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Past-season, pre-season and in-season risk assessment of groin problems in male football players: a prospective full-season study
  1. Ernest Esteve1,
  2. Marti Casals2,3,
  3. Marc Saez4,5,
  4. Michael Skovdal Rathleff6,7,
  5. Mikkel Bek Clausen8,9,
  6. Jordi Vicens-Bordas2,10,
  7. Per Hölmich8,
  8. Tania Pizzari11,
  9. Kristian Thorborg8,12
  1. 1 Universtiy School of Health and Sport (EUSES), University of Girona, Girona, Catalunya, Spain
  2. 2 Sport and Physical Activity Studies Centre (CEEAF), Faculty of Medicine, University of Vic-Central University of Catalonia, Vic, Catalunya, Spain
  3. 3 Servicios Médicos, Futbol Club Barcelona, Barcelona, Catalunya, Spain
  4. 4 Research Group on Statistics, Econometrics and Health, GRECS, University of Girona, Girona, Catalunya, Spain
  5. 5 CIBER of Epidemiology and Public Health, CIBERESP, Madrid, Comunidad de Madrid, Spain
  6. 6 SMI, Department of Health Science and Technology, Faculty of Medicine, Aalborg University, Aalborg, Denmark
  7. 7 Department of Occupational Therapy and Physiotherapy, Aalborg University Hospital, Aalborg, North Denmark Region, Denmark
  8. 8 Sports Orthopaedic Research Center–Copenhagen (SORC-C), Department of Orthopedic Surgery, Copenhagen University Hospital, Amager-Hvidovre, Hovedstaden, Denmark
  9. 9 Department of Midwifery, Physiotherapy, Occupational Therapy and Psychomotor Therapy, Faculty of Health, University College Copenhagen, Kobenhavn, Hovedstaden, Denmark
  10. 10 NEOMA Research Group, Department of Medical Sciences, Universitat de Girona, Girona, Catalunya, Spain
  11. 11 La Trobe Sport and Exercise Medicine Research Centre, La Trobe University, Bundoora, Victoria, Australia
  12. 12 Physical Medicine and Rehabilitation–Copenhagen (PMR-C), Amager-Hvidovre Hospital, Copenhagen University, Hvidovre, Denmark
  1. Correspondence to Dr Ernest Esteve, School of Health and Sport Sciences (EUSES), University of Girona, Salt (Girona), Catalunya, Spain; ernestesteve{at}


Objective We assessed past-season, pre-season and in-season risk factors to investigate their association with an in-season groin problem in male amateur football players.

Methods Past-season groin-pain information and pre-season short-lever and long-lever adductor squeeze strength were obtained at baseline, together with anthropometrics (weight, lower limb lever length) and player age. In-season hip-related and groin-related sporting function was monitored every 4 weeks using the Sports and Recreation (Sport) subscale from the Hip And Groin Outcome Score questionnaire (HAGOS (Sport)). Groin problems, including time-loss groin injuries and groin pain irrespective of time loss, were collected over a 39-week competitive in-season. We estimated relative risk (RR), and 95% credibility interval (ICr) from logistic regressions fitted in a Bayesian framework.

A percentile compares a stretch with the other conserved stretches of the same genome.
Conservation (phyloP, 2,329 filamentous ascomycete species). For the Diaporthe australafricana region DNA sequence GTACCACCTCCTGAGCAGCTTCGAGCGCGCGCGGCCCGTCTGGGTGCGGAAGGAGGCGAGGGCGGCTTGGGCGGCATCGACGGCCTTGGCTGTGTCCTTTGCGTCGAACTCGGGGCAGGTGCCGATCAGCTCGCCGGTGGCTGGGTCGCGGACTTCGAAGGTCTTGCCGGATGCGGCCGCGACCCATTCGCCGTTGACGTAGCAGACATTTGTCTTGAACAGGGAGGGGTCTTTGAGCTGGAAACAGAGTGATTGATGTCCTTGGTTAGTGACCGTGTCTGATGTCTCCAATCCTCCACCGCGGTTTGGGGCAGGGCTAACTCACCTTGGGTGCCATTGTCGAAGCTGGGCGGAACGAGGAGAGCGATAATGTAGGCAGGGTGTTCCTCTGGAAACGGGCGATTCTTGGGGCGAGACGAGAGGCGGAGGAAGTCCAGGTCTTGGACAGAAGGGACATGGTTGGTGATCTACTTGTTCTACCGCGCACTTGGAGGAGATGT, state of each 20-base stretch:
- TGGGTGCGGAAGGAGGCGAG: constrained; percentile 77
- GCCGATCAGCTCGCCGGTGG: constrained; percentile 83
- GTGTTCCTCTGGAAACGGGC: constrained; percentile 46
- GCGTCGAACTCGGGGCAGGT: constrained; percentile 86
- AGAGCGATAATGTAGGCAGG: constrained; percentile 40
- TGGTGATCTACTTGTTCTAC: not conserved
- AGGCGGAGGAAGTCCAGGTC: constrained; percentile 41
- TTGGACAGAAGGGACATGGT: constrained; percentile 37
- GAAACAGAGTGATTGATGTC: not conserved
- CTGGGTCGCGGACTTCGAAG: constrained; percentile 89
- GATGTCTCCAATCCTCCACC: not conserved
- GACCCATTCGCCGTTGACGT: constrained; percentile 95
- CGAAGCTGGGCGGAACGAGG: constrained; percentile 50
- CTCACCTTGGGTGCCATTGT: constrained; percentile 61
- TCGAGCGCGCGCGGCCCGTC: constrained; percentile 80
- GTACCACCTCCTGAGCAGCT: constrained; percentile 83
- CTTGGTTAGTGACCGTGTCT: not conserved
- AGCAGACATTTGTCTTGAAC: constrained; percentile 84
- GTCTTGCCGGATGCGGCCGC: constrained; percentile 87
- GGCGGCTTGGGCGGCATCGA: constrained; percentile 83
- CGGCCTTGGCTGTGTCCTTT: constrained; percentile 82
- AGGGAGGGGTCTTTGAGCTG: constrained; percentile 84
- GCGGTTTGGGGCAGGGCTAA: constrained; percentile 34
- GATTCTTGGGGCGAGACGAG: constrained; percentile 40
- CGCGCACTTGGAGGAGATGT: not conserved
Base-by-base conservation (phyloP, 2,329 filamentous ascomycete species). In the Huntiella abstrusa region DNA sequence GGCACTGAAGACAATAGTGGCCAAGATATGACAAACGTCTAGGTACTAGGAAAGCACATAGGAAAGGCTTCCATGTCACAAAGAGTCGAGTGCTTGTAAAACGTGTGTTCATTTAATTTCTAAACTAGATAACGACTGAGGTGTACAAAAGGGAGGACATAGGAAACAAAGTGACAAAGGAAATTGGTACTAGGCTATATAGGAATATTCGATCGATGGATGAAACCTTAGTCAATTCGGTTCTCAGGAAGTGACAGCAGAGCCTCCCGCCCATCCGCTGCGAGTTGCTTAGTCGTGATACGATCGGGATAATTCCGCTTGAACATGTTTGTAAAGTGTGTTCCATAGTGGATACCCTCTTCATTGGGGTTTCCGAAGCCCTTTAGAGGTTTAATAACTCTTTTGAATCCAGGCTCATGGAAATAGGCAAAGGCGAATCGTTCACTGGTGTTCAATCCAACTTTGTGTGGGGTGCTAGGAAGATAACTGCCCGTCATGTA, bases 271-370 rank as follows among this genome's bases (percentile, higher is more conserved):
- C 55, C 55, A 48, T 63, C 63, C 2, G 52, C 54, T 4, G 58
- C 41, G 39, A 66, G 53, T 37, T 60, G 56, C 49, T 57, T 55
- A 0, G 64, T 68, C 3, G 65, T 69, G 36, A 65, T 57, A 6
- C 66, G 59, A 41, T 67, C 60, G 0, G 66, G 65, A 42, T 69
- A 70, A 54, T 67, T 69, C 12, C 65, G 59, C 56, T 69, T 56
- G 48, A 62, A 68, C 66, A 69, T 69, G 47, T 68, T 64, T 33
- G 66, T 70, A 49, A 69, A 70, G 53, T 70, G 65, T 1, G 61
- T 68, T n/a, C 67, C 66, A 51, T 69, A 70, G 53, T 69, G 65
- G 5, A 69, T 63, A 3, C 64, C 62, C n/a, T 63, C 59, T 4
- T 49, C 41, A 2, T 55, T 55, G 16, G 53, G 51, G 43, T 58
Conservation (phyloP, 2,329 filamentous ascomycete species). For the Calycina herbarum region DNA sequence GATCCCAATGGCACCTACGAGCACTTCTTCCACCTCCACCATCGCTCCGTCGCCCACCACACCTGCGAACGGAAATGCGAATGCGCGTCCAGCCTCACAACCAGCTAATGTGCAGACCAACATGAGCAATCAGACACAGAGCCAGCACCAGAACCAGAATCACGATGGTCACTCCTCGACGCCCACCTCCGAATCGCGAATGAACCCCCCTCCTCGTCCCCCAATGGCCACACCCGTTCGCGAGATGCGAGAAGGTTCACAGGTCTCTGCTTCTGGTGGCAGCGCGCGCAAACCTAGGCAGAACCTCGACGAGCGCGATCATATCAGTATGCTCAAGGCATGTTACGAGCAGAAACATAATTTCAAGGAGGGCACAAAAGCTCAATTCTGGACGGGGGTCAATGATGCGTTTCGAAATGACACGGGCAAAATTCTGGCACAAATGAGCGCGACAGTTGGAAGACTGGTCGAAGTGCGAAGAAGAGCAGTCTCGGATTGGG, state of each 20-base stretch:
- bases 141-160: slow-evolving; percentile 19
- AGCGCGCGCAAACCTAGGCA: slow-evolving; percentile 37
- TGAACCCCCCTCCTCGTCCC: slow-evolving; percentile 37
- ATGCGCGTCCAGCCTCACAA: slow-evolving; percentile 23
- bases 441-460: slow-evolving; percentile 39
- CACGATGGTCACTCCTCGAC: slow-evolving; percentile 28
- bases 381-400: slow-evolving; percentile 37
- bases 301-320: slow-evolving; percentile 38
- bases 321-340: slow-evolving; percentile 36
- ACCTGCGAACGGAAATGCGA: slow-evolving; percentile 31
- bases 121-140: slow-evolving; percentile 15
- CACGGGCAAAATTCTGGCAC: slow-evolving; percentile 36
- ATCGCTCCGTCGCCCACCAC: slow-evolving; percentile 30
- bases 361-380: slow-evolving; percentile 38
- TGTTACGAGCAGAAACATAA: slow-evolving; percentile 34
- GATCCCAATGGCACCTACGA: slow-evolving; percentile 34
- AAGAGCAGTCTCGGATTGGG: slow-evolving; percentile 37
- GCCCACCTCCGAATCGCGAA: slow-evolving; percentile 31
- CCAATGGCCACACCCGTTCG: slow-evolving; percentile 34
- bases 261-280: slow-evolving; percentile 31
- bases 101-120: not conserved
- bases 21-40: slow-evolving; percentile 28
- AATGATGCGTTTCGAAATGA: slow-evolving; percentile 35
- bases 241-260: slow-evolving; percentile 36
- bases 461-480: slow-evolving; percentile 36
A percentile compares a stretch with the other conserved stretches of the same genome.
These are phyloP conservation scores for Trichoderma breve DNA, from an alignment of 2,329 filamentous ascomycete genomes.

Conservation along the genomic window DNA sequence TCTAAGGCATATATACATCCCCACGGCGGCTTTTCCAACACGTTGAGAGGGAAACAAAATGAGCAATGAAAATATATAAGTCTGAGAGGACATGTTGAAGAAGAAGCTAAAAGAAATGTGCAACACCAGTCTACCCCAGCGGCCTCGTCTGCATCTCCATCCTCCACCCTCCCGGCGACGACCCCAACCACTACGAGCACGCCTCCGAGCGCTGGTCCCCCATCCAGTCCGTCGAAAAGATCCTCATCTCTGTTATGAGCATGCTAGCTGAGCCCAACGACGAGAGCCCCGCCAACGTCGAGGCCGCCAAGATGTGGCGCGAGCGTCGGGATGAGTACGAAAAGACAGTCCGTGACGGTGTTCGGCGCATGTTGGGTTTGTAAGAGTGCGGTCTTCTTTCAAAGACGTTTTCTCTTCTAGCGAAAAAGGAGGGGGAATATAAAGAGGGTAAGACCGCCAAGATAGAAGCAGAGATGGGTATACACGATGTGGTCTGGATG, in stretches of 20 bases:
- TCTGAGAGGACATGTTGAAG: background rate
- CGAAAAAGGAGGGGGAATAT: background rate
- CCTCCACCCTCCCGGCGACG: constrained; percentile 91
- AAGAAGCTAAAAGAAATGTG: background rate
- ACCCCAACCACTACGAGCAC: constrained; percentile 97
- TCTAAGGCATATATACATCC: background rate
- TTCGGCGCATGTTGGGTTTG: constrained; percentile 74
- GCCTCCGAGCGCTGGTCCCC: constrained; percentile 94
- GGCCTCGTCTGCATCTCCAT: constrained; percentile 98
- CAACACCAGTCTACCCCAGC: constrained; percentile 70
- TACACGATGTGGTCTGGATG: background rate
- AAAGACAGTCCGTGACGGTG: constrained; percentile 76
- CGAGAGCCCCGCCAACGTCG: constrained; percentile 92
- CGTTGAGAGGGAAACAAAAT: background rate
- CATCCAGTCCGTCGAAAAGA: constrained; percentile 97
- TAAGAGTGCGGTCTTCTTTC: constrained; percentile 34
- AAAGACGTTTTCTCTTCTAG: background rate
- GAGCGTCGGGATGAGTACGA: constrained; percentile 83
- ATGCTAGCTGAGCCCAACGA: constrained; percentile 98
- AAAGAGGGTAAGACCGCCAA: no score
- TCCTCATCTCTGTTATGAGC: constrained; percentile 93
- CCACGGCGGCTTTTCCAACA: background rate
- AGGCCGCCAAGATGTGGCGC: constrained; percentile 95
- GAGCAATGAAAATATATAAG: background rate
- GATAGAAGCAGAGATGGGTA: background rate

Results Players (n=245) suffering from groin pain during the past-season had 2.4 times higher risk of experiencing a groin problem in the new season (2.40 RR; 95% ICr 1.5 to 3.7). This risk was reduced by 35% (0.65 RR; 95% ICr 0.42 to 0.99) per unit (N·m/kg) increase in the long-lever adductor squeeze test. Player age, short-lever squeeze test and the HAGOS (Sport) scores were not associated with the risk of a groin problem.

Conclusions Past-season groin pain increased the risk of a groin problem in the new in-season. This risk was reduced by higher pre-season long-lever adductor squeeze strength. Past-season groin-pain information and long-lever adductor squeeze strength can be quickly obtained during pre-season to identify players with an elevated risk of in-season groin problems. This may be key to reduce these problems in the new season.

  • groin injuries
  • groin pain
  • hip strength
  • Bayesian inference

Data availability statement

Authors are happy to share the data upon reasonable request.

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Data availability statement

Authors are happy to share the data upon reasonable request.

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  • Twitter @CasalsTMarti, @MichaelRathleff, @mikkelbek, @jordivicensb, @PerHölmich, @DrTaniaPizzari, @KThorborg

  • Contributors EE, KT, MSR, MBC and PH have contributed to the original idea of this work, design, analyses and interpretation of the data. JV-B has contributed together with EE in data collection, as well as interpretation of the data. MC and MS contributed in analyses, and visualisation and interpretation of the data. TP has contributed in interpretation of the results, writing and reviewing the manuscript. All authors have participated in writing the paper and revising it critically for important intellectual content, as well as the final approval of the version to be published.

  • Funding The authors have not declared a specific grant for this research from any funding agency in the public, commercial or not-for-profit sectors.

  • Competing interests None declared.

  • Provenance and peer review Not commissioned; externally peer reviewed.

  • Supplemental material This content has been supplied by the author(s). It has not been vetted by BMJ Publishing Group Limited (BMJ) and may not have been peer-reviewed. Any opinions or recommendations discussed are solely those of the author(s) and are not endorsed by BMJ. BMJ disclaims all liability and responsibility arising from any reliance placed on the content. Where the content includes any translated material, BMJ does not warrant the accuracy and reliability of the translations (including but not limited to local regulations, clinical guidelines, terminology, drug names and drug dosages), and is not responsible for any error and/or omissions arising from translation and adaptation or otherwise.